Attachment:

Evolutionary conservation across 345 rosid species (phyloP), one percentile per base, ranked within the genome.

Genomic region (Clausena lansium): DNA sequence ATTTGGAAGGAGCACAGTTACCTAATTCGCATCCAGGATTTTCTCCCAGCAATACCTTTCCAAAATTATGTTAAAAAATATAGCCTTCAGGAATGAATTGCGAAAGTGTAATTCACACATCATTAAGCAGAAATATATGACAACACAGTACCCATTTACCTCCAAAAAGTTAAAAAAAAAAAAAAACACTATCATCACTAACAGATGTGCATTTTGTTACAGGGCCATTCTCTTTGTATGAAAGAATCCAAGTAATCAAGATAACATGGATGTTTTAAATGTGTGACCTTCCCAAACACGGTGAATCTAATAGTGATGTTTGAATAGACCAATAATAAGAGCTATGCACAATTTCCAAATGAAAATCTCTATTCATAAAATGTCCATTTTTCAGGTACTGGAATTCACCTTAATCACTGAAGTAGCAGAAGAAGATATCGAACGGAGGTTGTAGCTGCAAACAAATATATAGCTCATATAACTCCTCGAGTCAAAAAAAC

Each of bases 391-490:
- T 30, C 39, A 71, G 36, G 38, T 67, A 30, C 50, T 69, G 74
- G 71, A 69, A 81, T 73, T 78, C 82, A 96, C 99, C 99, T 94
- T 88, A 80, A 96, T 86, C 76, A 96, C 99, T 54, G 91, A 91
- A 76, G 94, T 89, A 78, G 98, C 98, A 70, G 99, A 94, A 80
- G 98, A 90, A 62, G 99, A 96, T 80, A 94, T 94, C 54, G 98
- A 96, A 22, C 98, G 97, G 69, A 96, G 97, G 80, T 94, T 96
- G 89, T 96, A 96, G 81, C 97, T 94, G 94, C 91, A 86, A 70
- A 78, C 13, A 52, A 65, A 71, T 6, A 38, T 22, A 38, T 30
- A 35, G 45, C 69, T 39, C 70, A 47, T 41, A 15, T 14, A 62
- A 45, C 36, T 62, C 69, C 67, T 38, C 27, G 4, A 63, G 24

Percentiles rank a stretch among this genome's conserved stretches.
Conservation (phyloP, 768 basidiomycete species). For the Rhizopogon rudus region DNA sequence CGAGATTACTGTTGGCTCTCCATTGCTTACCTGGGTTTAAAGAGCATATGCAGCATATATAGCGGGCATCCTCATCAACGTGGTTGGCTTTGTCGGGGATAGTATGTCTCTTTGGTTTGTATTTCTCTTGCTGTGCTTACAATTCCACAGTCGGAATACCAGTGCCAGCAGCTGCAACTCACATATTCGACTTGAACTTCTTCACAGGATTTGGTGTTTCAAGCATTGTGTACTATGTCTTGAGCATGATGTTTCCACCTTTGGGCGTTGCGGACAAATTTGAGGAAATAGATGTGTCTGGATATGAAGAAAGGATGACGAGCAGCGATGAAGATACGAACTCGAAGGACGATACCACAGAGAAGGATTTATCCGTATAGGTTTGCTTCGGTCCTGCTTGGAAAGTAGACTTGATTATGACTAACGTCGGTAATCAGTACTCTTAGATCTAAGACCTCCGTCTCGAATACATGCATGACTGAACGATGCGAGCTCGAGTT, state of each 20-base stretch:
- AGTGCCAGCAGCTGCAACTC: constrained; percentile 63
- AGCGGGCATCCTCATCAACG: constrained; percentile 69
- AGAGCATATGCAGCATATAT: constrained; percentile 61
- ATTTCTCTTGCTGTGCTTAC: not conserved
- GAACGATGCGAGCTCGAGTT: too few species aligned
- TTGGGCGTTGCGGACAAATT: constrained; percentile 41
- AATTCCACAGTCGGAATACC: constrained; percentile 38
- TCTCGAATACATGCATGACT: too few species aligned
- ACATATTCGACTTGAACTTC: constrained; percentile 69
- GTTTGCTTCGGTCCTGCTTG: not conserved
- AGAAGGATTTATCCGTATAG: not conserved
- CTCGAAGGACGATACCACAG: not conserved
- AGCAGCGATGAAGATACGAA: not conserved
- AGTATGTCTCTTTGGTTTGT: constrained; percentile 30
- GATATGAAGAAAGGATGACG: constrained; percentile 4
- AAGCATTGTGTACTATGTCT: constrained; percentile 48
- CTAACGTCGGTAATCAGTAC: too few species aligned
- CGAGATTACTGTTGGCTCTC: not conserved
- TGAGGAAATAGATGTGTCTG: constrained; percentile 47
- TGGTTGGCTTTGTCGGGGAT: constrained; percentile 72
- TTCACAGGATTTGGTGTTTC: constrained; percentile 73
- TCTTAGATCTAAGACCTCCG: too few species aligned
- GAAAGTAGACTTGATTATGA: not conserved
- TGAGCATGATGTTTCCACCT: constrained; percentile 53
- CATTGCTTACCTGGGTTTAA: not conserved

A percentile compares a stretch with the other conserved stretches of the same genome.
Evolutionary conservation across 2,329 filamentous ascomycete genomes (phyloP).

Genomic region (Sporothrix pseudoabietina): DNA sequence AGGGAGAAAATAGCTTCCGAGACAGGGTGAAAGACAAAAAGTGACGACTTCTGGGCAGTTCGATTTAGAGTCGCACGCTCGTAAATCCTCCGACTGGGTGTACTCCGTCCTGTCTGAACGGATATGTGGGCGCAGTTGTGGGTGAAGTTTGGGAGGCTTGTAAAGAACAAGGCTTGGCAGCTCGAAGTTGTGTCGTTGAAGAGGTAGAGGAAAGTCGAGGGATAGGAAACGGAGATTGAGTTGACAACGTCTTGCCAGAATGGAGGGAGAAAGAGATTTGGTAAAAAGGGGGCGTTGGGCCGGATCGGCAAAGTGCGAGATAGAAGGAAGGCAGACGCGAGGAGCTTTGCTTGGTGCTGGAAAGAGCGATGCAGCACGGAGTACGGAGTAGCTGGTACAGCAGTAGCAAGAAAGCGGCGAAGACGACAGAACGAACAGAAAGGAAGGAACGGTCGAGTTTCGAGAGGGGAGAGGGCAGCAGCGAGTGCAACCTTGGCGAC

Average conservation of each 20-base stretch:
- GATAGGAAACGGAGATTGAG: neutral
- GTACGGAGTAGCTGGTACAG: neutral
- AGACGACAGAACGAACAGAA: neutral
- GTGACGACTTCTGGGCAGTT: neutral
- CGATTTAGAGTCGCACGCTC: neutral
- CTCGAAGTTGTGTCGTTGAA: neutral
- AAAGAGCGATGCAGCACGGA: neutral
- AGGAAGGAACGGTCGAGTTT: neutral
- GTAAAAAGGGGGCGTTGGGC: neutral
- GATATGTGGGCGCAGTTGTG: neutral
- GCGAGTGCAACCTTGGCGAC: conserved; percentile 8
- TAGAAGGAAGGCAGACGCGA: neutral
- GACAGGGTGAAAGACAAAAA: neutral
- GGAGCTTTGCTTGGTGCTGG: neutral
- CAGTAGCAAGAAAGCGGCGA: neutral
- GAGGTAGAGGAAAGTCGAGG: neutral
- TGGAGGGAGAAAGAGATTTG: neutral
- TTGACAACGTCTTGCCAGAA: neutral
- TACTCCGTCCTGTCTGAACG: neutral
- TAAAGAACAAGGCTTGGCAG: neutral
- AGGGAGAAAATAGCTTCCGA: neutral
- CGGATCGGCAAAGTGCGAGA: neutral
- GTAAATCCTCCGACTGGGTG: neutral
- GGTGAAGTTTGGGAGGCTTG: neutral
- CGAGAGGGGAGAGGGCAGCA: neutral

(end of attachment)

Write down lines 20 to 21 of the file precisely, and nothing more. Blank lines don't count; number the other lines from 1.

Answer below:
- GAACGATGCGAGCTCGAGTT: too few species aligned
- TTGGGCGTTGCGGACAAATT: constrained; percentile 41